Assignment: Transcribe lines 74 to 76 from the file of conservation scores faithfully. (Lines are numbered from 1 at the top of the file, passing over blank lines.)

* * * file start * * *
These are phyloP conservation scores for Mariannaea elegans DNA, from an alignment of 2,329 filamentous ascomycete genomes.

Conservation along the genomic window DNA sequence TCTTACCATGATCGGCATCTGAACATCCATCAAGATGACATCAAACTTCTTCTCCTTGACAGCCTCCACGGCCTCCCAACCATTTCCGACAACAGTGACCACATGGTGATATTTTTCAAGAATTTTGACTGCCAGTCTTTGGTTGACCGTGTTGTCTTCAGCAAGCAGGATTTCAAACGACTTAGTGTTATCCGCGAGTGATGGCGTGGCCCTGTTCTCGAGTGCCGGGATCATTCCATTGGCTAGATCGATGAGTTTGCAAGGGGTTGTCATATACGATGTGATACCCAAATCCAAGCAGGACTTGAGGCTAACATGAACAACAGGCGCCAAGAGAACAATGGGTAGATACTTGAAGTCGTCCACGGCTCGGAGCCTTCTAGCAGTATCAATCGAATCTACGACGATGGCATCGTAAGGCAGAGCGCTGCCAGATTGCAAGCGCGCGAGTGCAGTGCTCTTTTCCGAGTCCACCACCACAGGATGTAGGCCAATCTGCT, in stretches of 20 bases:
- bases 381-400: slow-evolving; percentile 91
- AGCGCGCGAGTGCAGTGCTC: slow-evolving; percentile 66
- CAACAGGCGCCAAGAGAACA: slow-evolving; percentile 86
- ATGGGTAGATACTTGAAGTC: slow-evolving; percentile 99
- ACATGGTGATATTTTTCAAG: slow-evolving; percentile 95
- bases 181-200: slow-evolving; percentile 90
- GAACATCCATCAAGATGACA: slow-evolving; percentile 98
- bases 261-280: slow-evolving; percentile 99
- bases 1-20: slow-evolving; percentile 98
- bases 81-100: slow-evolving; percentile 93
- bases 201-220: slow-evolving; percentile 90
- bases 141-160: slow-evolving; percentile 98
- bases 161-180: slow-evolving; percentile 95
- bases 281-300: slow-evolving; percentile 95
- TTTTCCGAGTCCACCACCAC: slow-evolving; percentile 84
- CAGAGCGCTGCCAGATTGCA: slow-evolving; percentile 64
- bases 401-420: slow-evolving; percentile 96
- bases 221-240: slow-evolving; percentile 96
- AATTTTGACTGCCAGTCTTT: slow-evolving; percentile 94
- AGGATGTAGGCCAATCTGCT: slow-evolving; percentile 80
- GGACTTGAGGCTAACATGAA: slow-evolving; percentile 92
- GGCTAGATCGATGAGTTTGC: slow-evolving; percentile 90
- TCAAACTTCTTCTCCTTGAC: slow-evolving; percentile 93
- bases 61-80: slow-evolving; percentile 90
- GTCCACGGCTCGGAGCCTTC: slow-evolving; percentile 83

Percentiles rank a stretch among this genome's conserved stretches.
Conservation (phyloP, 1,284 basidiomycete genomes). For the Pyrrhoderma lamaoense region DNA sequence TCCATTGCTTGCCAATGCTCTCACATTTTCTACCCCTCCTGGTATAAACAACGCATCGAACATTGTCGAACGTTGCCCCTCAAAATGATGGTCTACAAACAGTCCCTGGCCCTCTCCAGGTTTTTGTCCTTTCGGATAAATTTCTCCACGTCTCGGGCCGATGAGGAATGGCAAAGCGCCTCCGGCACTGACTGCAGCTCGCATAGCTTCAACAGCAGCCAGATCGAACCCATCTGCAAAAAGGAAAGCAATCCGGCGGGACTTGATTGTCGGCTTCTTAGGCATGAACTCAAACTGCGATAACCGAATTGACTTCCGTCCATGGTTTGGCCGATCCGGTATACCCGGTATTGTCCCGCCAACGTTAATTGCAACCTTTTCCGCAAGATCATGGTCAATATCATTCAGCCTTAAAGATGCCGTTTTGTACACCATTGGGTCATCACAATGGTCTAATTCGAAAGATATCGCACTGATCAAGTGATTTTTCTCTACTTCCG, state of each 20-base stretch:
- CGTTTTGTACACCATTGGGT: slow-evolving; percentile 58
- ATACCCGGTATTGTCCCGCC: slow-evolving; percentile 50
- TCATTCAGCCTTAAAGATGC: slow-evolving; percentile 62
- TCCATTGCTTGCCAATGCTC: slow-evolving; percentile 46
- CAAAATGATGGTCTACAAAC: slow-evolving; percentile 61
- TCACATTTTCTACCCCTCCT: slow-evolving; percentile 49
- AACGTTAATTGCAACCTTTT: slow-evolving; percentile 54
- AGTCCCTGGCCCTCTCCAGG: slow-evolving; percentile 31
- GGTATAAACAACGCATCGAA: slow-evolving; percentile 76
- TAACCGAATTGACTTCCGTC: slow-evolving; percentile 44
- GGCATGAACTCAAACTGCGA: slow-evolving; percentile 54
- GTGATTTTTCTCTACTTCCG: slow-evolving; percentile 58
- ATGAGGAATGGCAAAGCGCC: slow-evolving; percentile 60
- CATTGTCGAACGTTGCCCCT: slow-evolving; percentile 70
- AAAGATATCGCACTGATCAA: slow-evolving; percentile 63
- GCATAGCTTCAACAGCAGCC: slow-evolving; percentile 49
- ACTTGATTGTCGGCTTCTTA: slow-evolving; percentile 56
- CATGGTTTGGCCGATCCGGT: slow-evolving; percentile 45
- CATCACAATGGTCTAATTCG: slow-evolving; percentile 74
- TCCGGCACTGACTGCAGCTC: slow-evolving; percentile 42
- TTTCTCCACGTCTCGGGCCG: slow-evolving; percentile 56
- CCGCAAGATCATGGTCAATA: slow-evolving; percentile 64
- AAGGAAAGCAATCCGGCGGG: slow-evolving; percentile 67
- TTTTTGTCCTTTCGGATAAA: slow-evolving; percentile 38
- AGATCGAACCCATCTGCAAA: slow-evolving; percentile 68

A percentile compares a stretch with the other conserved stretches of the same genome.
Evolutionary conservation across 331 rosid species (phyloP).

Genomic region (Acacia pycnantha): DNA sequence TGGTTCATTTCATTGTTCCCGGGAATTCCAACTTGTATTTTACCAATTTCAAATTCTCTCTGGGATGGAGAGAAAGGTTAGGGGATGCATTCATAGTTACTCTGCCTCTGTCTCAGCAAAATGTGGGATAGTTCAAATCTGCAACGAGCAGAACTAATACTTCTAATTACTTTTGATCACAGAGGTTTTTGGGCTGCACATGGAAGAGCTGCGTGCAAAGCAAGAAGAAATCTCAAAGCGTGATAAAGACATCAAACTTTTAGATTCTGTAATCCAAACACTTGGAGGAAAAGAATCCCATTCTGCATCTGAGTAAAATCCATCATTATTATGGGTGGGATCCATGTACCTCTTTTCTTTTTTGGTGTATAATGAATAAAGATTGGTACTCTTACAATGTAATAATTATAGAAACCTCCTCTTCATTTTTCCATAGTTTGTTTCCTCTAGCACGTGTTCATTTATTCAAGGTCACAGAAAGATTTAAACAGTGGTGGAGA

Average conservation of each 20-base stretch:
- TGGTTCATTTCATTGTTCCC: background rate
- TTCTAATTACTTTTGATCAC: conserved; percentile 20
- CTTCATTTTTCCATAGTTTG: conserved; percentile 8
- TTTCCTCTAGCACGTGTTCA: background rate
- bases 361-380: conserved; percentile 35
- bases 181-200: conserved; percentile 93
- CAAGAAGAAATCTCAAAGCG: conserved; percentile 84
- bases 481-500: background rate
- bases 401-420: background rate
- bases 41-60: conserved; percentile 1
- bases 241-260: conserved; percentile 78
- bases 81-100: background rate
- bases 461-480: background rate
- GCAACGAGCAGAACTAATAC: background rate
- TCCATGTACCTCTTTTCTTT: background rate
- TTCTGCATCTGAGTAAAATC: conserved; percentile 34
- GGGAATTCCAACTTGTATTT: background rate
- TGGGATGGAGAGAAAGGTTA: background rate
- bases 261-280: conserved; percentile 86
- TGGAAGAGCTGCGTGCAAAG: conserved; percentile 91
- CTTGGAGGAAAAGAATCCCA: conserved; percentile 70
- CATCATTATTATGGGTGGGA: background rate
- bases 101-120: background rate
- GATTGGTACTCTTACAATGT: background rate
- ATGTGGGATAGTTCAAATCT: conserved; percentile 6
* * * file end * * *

- TTCTGCATCTGAGTAAAATC: conserved; percentile 34
- GGGAATTCCAACTTGTATTT: background rate
- TGGGATGGAGAGAAAGGTTA: background rate